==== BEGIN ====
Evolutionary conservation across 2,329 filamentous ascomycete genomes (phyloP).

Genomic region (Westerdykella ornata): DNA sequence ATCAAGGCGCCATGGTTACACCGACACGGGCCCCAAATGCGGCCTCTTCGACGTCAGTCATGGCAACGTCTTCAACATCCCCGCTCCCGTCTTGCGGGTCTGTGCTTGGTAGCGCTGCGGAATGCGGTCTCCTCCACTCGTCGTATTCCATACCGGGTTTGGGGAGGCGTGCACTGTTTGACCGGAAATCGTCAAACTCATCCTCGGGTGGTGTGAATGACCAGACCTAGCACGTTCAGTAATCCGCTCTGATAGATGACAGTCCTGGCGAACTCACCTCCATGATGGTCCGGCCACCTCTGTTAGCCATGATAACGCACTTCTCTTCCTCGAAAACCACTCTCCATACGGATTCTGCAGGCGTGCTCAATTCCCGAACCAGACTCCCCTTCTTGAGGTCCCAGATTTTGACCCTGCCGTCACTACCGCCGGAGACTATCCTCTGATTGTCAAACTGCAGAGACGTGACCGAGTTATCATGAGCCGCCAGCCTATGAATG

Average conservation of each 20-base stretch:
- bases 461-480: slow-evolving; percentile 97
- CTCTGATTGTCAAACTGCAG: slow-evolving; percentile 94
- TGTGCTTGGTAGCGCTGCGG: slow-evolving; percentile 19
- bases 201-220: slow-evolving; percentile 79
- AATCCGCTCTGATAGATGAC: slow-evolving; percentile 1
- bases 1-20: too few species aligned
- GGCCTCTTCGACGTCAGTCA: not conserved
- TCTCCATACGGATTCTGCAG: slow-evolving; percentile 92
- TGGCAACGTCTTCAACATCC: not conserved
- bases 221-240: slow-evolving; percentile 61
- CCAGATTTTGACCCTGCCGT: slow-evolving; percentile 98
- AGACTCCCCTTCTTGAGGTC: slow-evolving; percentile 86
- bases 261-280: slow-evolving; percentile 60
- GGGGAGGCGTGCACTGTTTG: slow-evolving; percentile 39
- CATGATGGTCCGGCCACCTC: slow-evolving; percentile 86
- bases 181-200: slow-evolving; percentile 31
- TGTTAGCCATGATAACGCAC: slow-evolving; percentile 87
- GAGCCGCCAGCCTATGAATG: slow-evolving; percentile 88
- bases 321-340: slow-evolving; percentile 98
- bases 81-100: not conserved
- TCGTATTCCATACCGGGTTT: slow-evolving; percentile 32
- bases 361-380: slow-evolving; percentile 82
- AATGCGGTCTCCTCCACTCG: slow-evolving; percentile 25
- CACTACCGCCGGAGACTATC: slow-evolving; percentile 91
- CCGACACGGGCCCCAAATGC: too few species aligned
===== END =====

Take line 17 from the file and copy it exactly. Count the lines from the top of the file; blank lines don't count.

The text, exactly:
- GGGGAGGCGTGCACTGTTTG: slow-evolving; percentile 39